Young girl with severe genetic defect born into loving family

When Brielle Burr from Taylorsville, Utah, turned six months old, her parents organized a birthday party for her. They were aware that every day counted for their daughter, and every month she survived was a reason to celebrate.

At Brielle's birth, her parents Candace and Ryan had to come to terms with some shocking news: the young girl was born with Beare-Stevenson syndrome. The severe and extremely rare genetic defect resulted in the child's skull becoming deformed before she was born. This also affected the development of her brain. The disorder is so rare that there are only about 20 known cases worldwide — probably because most children born with this illness don't survive for too long.

There was also little hope for Brielle's parents; doctors said that their daughter probably wouldn't live longer than a year. Ultrasound examinations during the pregnancy had only shown unborn Brielle to have an unusually shaped skull — nothing that surgery after the birth couldn't have easily corrected. There were no indications that the unborn child was suffering from this little-known disorder.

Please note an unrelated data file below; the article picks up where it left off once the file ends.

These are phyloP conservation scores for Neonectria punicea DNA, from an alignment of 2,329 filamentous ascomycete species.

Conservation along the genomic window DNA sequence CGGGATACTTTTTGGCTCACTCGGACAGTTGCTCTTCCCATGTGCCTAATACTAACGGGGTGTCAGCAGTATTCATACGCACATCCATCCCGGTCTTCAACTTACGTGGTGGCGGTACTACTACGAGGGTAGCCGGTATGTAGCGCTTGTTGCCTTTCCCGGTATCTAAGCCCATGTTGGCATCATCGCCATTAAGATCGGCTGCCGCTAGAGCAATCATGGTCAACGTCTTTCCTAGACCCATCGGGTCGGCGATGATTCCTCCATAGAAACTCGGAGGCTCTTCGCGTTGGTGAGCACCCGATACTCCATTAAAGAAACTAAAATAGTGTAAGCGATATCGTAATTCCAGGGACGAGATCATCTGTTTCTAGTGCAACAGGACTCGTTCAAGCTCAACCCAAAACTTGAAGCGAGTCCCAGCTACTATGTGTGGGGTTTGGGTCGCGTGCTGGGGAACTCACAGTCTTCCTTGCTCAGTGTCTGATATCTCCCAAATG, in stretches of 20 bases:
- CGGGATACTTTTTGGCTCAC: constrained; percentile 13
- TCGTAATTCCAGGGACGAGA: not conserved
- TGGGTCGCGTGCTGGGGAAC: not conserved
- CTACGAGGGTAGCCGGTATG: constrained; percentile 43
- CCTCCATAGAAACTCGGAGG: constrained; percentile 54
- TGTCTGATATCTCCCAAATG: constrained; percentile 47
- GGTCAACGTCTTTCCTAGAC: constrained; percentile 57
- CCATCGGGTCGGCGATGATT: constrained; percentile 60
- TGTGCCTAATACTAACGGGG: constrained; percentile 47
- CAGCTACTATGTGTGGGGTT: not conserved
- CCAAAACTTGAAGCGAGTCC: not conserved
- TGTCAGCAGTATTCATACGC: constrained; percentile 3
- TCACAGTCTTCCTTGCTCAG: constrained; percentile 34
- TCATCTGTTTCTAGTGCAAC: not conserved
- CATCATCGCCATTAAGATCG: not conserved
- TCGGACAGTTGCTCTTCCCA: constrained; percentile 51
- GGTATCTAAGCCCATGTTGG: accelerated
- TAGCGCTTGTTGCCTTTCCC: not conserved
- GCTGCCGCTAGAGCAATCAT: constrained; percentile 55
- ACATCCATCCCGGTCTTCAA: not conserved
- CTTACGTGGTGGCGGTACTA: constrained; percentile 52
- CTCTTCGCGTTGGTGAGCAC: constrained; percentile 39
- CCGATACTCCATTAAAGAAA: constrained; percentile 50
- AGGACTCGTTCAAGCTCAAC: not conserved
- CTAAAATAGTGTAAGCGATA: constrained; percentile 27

However, Brielle's happy smile four years later shows that miracles can happen. Her strong will to live and the love from her family have helped her achieve something that nobody thought was possible.

"For a long time, I never allowed myself to think about the future," said Candace. She was simply too worried that her daughter could die at any minute. Over time, the mother of three's life has slowly become more normal.

To raise awareness about Brielle's illness, the family regularly posts photos of the young girl on the internet. "When we first started on this journey, not a lot was known about Beare-Stevenson," said Candace. That's why she feels it's very important to share information about living with the disease.

Brielle has undergone several operations on her skull to reduce the pressure on her brain. 

Brielle is dependent on oxygen every day and uses a feeding tube. For the first three-and-a-half years of her life, she couldn't say a word. But now she's recently learnt how to say "mama" and "dada."

"We feel that she understands quite well," said Candace. "It's her body that limits her." 

"She is full of personality and loves to make people laugh," said father Ryan. "Even without saying a word, she is one of the funniest people I know."

Brielle is also well looked after by her attentive older sister Kaya. Candace and Ryan make matching Hallowe'en costumes for their daughters so that they can celebrate together.

"Every day is a gift, but she's four now, and we never thought we'd be here. Who's to say we can't double that this year?" said Brielle's proud parents. 

Quite right. Hopefully, Brielle and her wonderful family will have many more happy years together. We wish them all the best!




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